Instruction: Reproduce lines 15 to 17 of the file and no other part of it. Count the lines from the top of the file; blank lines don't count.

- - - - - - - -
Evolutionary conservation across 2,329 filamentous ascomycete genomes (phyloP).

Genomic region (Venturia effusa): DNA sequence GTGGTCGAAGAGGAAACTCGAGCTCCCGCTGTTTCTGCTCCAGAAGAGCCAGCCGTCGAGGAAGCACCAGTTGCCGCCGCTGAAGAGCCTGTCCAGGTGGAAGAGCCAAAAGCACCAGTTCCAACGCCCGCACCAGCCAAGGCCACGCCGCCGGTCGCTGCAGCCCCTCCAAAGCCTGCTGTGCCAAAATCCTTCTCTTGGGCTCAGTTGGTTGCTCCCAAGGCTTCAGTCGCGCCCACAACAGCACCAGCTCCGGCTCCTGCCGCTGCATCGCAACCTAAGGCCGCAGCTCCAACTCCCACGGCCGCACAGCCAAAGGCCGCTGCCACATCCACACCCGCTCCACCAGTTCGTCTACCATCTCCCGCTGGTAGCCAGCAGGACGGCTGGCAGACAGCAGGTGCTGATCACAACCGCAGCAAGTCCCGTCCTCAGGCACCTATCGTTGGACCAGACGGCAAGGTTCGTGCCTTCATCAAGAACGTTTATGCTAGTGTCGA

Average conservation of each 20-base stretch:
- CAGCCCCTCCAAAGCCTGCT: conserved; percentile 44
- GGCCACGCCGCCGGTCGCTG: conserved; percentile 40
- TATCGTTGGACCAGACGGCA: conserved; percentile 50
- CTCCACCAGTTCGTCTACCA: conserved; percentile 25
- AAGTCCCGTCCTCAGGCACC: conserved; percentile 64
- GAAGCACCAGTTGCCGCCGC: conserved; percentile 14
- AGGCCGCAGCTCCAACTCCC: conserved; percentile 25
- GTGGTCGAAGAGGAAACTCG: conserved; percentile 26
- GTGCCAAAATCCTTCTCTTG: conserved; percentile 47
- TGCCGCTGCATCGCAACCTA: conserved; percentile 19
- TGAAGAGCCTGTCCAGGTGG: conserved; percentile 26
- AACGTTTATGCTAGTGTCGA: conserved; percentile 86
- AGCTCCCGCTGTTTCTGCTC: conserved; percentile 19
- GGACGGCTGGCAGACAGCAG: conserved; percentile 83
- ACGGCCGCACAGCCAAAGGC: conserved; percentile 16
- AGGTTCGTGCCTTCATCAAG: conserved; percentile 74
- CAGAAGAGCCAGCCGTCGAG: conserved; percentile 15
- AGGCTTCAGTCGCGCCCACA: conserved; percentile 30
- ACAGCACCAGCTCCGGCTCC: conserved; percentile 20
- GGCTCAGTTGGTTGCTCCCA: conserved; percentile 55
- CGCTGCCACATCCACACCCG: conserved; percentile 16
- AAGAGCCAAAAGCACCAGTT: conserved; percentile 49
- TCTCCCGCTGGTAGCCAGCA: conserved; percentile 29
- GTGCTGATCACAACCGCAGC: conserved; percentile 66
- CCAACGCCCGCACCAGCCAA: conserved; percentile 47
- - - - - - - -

- AACGTTTATGCTAGTGTCGA: conserved; percentile 86
- AGCTCCCGCTGTTTCTGCTC: conserved; percentile 19
- GGACGGCTGGCAGACAGCAG: conserved; percentile 83